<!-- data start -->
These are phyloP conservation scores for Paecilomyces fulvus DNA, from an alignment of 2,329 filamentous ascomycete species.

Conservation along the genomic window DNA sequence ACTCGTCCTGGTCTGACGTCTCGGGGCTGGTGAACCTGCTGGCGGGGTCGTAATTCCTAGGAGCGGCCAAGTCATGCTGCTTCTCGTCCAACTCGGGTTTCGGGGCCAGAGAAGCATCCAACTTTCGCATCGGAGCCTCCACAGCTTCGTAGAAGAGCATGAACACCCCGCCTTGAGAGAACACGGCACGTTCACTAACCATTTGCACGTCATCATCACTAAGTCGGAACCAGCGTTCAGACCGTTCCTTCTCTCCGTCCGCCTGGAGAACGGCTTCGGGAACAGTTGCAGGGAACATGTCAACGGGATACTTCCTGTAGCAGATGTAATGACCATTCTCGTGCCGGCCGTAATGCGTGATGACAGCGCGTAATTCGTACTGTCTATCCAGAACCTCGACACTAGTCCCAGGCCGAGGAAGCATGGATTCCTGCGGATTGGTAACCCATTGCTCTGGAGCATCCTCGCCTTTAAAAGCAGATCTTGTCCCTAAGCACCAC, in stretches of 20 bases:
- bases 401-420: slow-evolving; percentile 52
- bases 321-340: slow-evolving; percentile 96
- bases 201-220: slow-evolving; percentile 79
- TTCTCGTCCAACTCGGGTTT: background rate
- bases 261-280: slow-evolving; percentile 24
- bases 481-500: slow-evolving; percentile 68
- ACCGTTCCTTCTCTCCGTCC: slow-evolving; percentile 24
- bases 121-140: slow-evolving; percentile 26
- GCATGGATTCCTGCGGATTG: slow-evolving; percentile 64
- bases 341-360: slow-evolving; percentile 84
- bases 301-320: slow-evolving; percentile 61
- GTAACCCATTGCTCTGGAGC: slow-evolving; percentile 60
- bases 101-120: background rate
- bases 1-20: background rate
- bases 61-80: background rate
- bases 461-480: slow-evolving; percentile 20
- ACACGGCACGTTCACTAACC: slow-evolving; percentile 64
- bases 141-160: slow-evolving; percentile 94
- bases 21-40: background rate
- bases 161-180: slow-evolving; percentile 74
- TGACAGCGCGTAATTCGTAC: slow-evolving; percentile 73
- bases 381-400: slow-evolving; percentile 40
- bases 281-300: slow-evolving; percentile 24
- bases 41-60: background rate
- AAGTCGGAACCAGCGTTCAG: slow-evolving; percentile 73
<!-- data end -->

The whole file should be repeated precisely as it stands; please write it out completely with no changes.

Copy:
These are phyloP conservation scores for Paecilomyces fulvus DNA, from an alignment of 2,329 filamentous ascomycete species.

Conservation along the genomic window DNA sequence ACTCGTCCTGGTCTGACGTCTCGGGGCTGGTGAACCTGCTGGCGGGGTCGTAATTCCTAGGAGCGGCCAAGTCATGCTGCTTCTCGTCCAACTCGGGTTTCGGGGCCAGAGAAGCATCCAACTTTCGCATCGGAGCCTCCACAGCTTCGTAGAAGAGCATGAACACCCCGCCTTGAGAGAACACGGCACGTTCACTAACCATTTGCACGTCATCATCACTAAGTCGGAACCAGCGTTCAGACCGTTCCTTCTCTCCGTCCGCCTGGAGAACGGCTTCGGGAACAGTTGCAGGGAACATGTCAACGGGATACTTCCTGTAGCAGATGTAATGACCATTCTCGTGCCGGCCGTAATGCGTGATGACAGCGCGTAATTCGTACTGTCTATCCAGAACCTCGACACTAGTCCCAGGCCGAGGAAGCATGGATTCCTGCGGATTGGTAACCCATTGCTCTGGAGCATCCTCGCCTTTAAAAGCAGATCTTGTCCCTAAGCACCAC, in stretches of 20 bases:
- bases 401-420: slow-evolving; percentile 52
- bases 321-340: slow-evolving; percentile 96
- bases 201-220: slow-evolving; percentile 79
- TTCTCGTCCAACTCGGGTTT: background rate
- bases 261-280: slow-evolving; percentile 24
- bases 481-500: slow-evolving; percentile 68
- ACCGTTCCTTCTCTCCGTCC: slow-evolving; percentile 24
- bases 121-140: slow-evolving; percentile 26
- GCATGGATTCCTGCGGATTG: slow-evolving; percentile 64
- bases 341-360: slow-evolving; percentile 84
- bases 301-320: slow-evolving; percentile 61
- GTAACCCATTGCTCTGGAGC: slow-evolving; percentile 60
- bases 101-120: background rate
- bases 1-20: background rate
- bases 61-80: background rate
- bases 461-480: slow-evolving; percentile 20
- ACACGGCACGTTCACTAACC: slow-evolving; percentile 64
- bases 141-160: slow-evolving; percentile 94
- bases 21-40: background rate
- bases 161-180: slow-evolving; percentile 74
- TGACAGCGCGTAATTCGTAC: slow-evolving; percentile 73
- bases 381-400: slow-evolving; percentile 40
- bases 281-300: slow-evolving; percentile 24
- bases 41-60: background rate
- AAGTCGGAACCAGCGTTCAG: slow-evolving; percentile 73